How to Beat the Summer Slide
Some tips and tricks to keep brains engaged and skills sharp over the summer.
When school comes to an end for the summer often the critical thinking, social skills, and learning of the school year comes to an end as well. Sometimes, by the time school starts again in September, teachers are facing students who are in the same place they were in February of the previous year, that's four months of learning, structure, reading comprehension and skills development that has been lost over the summer months.
Luckily, there are ways to prevent the dreaded summer slide, and they are MUCH easier than you might think!
Children can lose as many as FOUR months of reading comprehension, skills development, and critical thinking skills during the summer.
Make time for the Library every week!
Your local library is the best place to help stop the summer slide! Most libraries have a reading program during the summer and are FULL of special free programming for all ages.
Libraries also have books! Reading is the BEST way to combat the summer slide. Make sure that you help your child (or ask the friendly library staff) to find books that match their interests. There are picture book, and chapter books galore, but don't forget about the children's non-fiction section, magazines, and graphic novels too! You are sure to discover some gems that would interest the whole family!
Set a reading goal!
Have everyone set a daily or weekly reading goal. It could be a combined goal, or a competitive goal, depending on what works for your family, but just like a diet, make it realistic and attainable. 5 minutes for an adult and 5 minutes for a 3 year old mean very different amounts of time.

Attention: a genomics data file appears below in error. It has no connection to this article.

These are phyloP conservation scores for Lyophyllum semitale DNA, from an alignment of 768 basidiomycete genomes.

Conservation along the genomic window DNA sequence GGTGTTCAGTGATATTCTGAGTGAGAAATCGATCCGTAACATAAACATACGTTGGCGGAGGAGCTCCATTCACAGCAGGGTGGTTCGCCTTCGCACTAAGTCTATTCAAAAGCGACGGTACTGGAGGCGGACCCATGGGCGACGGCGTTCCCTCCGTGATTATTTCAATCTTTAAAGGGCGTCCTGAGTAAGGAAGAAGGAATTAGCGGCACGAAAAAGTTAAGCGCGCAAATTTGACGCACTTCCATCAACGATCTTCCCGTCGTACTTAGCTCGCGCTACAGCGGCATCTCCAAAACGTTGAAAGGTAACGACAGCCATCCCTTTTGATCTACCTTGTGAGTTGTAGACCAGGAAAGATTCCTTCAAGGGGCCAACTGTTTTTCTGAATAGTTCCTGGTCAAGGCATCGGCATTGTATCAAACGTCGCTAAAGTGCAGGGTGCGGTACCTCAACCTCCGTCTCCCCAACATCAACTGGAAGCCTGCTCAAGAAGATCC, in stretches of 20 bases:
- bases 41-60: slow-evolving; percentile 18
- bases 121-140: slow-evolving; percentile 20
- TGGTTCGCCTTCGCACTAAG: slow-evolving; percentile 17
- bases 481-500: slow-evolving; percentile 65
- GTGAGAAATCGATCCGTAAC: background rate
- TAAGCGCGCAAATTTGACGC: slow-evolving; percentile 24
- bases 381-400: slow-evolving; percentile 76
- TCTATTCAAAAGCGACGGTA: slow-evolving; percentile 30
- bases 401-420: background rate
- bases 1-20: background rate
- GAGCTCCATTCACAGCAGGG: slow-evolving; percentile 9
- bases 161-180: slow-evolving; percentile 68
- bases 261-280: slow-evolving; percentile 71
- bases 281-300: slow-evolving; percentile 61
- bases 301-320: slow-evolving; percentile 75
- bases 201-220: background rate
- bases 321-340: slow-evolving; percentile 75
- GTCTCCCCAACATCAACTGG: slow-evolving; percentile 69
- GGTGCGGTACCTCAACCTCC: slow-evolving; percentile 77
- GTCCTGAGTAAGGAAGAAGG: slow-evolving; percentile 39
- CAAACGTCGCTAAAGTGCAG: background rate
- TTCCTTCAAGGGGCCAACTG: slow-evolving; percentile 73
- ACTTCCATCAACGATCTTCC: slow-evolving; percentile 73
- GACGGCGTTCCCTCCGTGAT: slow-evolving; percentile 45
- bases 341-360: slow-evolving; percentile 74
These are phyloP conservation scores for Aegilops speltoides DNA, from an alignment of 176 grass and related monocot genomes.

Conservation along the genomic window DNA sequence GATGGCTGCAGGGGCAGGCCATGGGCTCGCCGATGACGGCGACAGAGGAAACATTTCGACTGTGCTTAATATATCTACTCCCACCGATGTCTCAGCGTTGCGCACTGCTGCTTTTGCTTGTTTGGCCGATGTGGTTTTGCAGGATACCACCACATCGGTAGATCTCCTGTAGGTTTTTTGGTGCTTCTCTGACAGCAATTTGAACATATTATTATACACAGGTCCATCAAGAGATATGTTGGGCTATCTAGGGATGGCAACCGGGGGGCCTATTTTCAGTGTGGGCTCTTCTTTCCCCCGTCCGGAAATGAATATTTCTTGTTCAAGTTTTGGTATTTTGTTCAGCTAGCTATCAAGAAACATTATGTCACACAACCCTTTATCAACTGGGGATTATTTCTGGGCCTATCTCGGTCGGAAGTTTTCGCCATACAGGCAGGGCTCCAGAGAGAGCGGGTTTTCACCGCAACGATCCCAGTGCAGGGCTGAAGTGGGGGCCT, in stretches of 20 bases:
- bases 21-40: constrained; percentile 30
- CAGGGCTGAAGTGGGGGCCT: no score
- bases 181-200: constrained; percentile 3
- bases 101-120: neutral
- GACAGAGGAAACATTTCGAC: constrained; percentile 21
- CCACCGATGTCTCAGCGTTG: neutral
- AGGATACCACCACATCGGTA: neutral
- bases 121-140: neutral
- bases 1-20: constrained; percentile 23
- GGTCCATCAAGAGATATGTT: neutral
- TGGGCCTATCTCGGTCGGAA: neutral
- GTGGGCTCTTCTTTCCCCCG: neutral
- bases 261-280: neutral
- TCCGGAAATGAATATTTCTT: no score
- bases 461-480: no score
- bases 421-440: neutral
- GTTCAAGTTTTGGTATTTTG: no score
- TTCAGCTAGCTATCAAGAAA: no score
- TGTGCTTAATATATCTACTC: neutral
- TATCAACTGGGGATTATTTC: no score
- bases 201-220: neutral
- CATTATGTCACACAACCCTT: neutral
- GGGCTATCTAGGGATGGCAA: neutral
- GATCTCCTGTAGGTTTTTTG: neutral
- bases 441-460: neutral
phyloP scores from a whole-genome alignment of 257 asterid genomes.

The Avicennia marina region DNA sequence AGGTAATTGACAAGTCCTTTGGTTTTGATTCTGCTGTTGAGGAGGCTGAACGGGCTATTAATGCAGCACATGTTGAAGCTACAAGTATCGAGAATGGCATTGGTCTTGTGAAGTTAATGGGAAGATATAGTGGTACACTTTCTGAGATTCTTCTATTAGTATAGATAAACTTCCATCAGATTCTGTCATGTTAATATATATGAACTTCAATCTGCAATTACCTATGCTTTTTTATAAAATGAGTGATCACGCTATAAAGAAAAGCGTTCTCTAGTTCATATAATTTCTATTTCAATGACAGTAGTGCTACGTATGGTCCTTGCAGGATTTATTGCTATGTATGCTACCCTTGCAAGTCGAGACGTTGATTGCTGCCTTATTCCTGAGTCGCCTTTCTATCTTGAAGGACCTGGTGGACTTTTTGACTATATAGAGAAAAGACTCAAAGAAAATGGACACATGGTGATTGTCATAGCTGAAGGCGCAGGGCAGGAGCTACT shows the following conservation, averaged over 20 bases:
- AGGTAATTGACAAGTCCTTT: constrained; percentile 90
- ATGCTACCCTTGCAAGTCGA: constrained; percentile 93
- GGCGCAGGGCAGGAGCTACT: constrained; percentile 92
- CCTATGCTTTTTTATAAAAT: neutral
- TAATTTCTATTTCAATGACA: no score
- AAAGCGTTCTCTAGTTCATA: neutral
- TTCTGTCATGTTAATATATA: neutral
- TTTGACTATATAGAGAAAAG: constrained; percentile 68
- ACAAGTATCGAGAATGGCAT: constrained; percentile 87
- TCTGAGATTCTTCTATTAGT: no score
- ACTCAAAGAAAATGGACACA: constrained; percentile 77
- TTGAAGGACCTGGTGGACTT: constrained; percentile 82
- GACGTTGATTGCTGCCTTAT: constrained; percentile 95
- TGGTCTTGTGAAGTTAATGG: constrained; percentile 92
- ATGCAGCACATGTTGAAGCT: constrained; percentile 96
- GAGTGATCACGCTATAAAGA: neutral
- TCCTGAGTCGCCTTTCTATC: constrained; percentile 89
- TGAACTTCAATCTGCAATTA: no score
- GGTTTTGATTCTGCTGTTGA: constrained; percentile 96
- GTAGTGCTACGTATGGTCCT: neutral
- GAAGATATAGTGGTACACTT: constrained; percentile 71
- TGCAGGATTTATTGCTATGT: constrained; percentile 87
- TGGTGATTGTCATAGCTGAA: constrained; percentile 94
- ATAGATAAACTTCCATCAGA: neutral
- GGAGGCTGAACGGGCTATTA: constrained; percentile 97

Make reading part of the summer routine!
If you set aside as little as 15 minutes a day for reading it can have a radical impact on your child's success. Whether that becomes part of the bedtime routine or as a task before playing a video game or watching television establishing reading as a routine is a lot easier that it may seem.
BUT, do what you say! If you say they must read for 30 minutes before watching television, lead by example. You are their first teacher, putting down the screen and picking up a book can be fun for everyone. Studies have shown that children with at least one family member who values reading are more likely to grow up to be lifelong readers.
Ask questions while you read!
Reading aloud to children can help them to read fluently and to develop phonic skills, but talking about what is happening in the story, asking questions about how they think the story will progress, about aspects of the story, or re-telling stories can help children understand and develop language.
Listen to Audiobooks in the car!
Audiobooks are wonderful! Not only can you have someone tell you a story, but you can also have some fantastic bonding over a great story while stuck in a car!
Giving your children tasks in the kitchen can seem like a recipe for disaster and a mess waiting to happen, but it is a great way to practice fine and gross motor skills, critical thinking, social skills, and consequences.